If you don't want to fix the entire LVM layout, that's fine. Just reduce the "root" LV by 100G - hopefully you haven't used all that storage already. Then you can disable the swap and use lvextend to make it 4.1G (or whatever size you like), then use mkswap to make the new swap LV formatted as swap, and re-enable it. swapon and swapoff are the commands ...

    Because this storage is all inside a LUKS encrypted container and resizing LVs to smaller sizes has to be performed off-line, you'll need a flash boot "Try Ubuntu" disk. then you'll need to manually open the LUKS container using cryptsetup - do not mount the LVs inside it. Those LVs need to be unused during the reduction commands. The good news is that LVs are used in the fstab and generally the fstab doesn't need to be modified just because an LV is resized. Parts of an /etc/fstab:
    Code:
    /dev/ubuntu-vg/root   /         ext4   noatime,errors=remount-ro 0 1
    /dev/ubuntu-vg/home   /home     ext4   noatime,errors=remount-ro 0 1
    /dev/ubuntu-vg/stuff  /stuff    ext4   noatime,errors=remount-ro 0 2
    /dev/ubuntu-vg/swap_1 none      swap   sw                        0 0
    So, the fstab "devices" are /dev/{vgname}/{lvname} ... which I find handy to trace back what is connected where.

  8. #8
    Join Date
    Sep 2021
    Beans
    7

    Re: Swap partition/file in new install

    @TheFu:

    Thanks for such a detailed response.

    I guess the depressing thing for me is the discovery that Xubuntu's defaults turn out to be so incredibly unrealistic. I'd hoped to tweak as I went along, bit by bit as I learned more about Linux and became more comfortable — but I see that's not the case.

    That said, I'm clearly going to have to do a ton of research just to install Linux in the first place (that is, trash the current install, reformat the drive, and then set up everything manually). While the link you provided gives great information about the final settings I might choose, I'm not sure what keywords to use when searching for tutorials to help me even feel capable of following the instructions.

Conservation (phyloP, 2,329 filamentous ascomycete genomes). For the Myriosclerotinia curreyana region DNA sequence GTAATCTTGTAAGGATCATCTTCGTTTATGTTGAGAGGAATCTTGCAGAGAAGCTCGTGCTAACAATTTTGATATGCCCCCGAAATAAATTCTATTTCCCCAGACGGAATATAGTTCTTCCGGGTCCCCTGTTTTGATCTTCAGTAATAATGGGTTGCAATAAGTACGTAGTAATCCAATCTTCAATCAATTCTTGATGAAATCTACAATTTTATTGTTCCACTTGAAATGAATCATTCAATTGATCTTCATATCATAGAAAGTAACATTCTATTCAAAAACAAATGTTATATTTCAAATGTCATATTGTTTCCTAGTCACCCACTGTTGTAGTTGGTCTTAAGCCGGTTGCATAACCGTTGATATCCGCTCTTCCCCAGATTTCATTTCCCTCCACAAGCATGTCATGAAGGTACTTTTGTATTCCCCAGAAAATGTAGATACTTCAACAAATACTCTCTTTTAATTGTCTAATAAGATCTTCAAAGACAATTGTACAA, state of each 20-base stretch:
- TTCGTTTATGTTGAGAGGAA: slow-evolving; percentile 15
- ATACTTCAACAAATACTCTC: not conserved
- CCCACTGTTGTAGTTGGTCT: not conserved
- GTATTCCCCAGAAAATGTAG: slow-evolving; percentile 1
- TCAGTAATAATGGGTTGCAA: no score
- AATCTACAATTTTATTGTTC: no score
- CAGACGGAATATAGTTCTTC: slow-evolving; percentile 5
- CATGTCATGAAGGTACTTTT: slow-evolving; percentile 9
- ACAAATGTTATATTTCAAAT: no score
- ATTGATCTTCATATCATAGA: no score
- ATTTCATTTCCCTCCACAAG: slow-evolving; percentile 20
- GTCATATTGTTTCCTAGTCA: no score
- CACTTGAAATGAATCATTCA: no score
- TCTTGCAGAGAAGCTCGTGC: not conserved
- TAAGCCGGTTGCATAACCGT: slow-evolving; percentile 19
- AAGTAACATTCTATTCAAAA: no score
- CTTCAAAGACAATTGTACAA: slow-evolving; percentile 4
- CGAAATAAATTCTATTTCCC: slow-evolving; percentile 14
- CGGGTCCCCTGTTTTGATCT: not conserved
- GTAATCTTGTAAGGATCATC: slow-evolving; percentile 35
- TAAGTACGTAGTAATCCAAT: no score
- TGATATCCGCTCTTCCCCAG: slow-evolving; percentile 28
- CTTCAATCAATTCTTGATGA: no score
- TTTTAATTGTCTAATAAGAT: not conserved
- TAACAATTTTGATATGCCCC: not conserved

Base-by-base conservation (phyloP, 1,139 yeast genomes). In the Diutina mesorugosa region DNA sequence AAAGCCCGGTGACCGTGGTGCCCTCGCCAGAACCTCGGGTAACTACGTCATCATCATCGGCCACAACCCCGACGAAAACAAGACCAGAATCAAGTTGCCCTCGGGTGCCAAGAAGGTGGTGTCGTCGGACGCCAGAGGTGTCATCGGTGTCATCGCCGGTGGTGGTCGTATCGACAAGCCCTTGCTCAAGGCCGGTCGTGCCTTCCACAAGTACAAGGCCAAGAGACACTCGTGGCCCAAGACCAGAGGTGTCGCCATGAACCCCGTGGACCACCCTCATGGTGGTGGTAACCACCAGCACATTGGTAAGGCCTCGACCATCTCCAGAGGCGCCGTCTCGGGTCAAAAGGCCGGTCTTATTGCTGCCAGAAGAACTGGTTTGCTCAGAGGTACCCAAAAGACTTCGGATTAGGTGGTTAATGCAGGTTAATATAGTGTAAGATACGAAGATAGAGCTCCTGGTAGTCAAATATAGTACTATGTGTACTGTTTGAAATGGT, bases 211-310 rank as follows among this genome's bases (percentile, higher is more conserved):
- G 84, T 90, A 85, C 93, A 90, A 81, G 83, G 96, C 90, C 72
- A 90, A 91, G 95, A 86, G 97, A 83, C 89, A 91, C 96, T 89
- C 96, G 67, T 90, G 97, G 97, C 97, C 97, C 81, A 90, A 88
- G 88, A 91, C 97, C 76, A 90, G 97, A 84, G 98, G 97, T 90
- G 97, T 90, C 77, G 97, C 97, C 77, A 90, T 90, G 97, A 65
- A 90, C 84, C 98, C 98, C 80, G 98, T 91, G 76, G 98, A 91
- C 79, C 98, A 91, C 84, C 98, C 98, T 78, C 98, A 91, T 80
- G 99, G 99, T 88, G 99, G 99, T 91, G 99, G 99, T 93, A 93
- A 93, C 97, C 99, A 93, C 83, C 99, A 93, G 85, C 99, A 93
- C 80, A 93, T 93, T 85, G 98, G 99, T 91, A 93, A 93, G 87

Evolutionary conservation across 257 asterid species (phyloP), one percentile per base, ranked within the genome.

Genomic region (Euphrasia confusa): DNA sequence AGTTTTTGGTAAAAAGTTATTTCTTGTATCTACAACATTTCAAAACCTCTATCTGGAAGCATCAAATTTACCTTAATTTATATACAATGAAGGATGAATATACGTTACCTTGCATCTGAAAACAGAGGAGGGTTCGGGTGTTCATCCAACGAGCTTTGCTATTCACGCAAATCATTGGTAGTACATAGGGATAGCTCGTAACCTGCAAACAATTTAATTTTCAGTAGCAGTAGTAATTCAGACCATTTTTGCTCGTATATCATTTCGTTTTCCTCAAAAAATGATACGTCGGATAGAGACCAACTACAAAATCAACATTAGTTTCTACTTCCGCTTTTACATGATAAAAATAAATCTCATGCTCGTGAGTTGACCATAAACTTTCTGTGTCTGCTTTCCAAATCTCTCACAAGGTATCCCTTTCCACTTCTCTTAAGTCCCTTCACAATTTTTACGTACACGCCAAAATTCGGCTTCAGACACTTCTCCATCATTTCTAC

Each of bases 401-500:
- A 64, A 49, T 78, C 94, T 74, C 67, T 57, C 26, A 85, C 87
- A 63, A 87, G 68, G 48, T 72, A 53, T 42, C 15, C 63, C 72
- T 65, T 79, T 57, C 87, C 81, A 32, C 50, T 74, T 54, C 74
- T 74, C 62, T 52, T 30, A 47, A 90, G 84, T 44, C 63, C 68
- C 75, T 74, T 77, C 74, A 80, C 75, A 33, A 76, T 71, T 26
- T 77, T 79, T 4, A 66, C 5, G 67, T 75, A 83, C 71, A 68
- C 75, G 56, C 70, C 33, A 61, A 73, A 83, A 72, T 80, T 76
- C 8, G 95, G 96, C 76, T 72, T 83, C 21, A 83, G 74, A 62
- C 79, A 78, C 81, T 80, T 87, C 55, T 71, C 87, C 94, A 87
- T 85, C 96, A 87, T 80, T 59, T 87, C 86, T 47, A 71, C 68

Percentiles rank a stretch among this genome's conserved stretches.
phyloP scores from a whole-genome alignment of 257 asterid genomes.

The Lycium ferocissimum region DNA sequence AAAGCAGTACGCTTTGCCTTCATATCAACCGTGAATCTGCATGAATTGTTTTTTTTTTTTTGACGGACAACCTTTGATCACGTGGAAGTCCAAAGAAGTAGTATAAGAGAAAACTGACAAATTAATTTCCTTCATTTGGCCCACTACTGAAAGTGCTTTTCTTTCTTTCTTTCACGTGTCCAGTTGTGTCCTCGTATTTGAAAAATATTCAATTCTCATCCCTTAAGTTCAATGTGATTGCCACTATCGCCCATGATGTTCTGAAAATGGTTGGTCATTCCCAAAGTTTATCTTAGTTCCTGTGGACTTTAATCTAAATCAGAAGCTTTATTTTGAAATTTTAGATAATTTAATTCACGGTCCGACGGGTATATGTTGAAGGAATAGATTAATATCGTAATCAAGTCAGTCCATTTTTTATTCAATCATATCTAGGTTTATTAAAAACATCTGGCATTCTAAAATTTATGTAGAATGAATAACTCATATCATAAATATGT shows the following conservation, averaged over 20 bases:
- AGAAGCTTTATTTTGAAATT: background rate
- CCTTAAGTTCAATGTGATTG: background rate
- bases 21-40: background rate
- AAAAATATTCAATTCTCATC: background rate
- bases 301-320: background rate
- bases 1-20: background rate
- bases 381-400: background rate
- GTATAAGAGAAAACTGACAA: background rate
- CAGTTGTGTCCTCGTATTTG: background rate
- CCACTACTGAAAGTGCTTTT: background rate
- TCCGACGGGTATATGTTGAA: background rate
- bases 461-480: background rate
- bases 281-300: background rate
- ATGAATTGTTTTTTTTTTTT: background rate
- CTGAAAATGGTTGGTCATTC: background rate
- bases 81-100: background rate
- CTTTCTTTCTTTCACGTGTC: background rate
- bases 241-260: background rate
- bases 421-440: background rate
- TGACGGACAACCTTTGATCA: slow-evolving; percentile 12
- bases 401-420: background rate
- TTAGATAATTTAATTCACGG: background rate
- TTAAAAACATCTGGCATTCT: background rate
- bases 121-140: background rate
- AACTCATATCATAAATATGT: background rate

I'd guess multiple partition LVM tutorial would be a place to start, but would welcome other suggestions — both for accomplishing the install and any other core concepts that you would recommend.

  9. #9
    Join Date
    Mar 2010
    Location
    Squidbilly-Land
    Beans
    Hidden!
    Distro
    Ubuntu

    Re: Swap partition/file in new install

    search terms: tutorial lvm linux

    There are many different opinions about what a good disk layout is. Encryption complicates everything. Mine comes from over 25 yrs as a UNIX/Linux admin. I know I've never guessed perfect what storage needs to be where on any system, so flexibility gets me to never need a full reinstall over a rushed choice during an install.

    With lvm, you can't just though commands at it. There is a required order. A process that can be different depending on the end goal and things that happen along the way.

    I've posed exact lvm commands in these forums a few times, but those were for things I needed to accomplish. For encrypted setups, just let the installer do what it does, then fix it after the 2nd reboot. For unencrypted installs, I have a little scrip that sets p the disk, partitions, sized and puts lvm setup as I like. I do this work in a different terminal very early in the install process, before the storage screens happen, and choose "do something else" to connect each partion and LV to the needed mount locations. The actual steps involved are beyond what most inexperienced admins would be comfortable attempting. I think it is in the "if you have to ask how, then it isn't for you" realm.

    Practising anything, including installs and disk setups, will make us better at doing it.
    Last edited by TheFu; September 14th, 2021 at 09:30 PM.

  10. #10
    Join Date
    Jun 2019
    Location
    Dirndl-land
    Beans
    904
    Distro
    Lubuntu 20.04 Focal Fossa

    Re: Swap partition/file in new install

    @pslacker:
    the problem is, that you apparently want an LVM/Encrypted install.
    I don't know why.
    But no installer on earth can help you here, you're on your own, sorry. So don't moan about "depressingly unrealistic defaults", please.

Page 1 of 2 12 LastLast

Tags for this Thread

Bookmarks

Posting Permissions

  • You may not post new threads
  • You may not post replies
  • You may not post attachments
  • You may not edit your posts
  •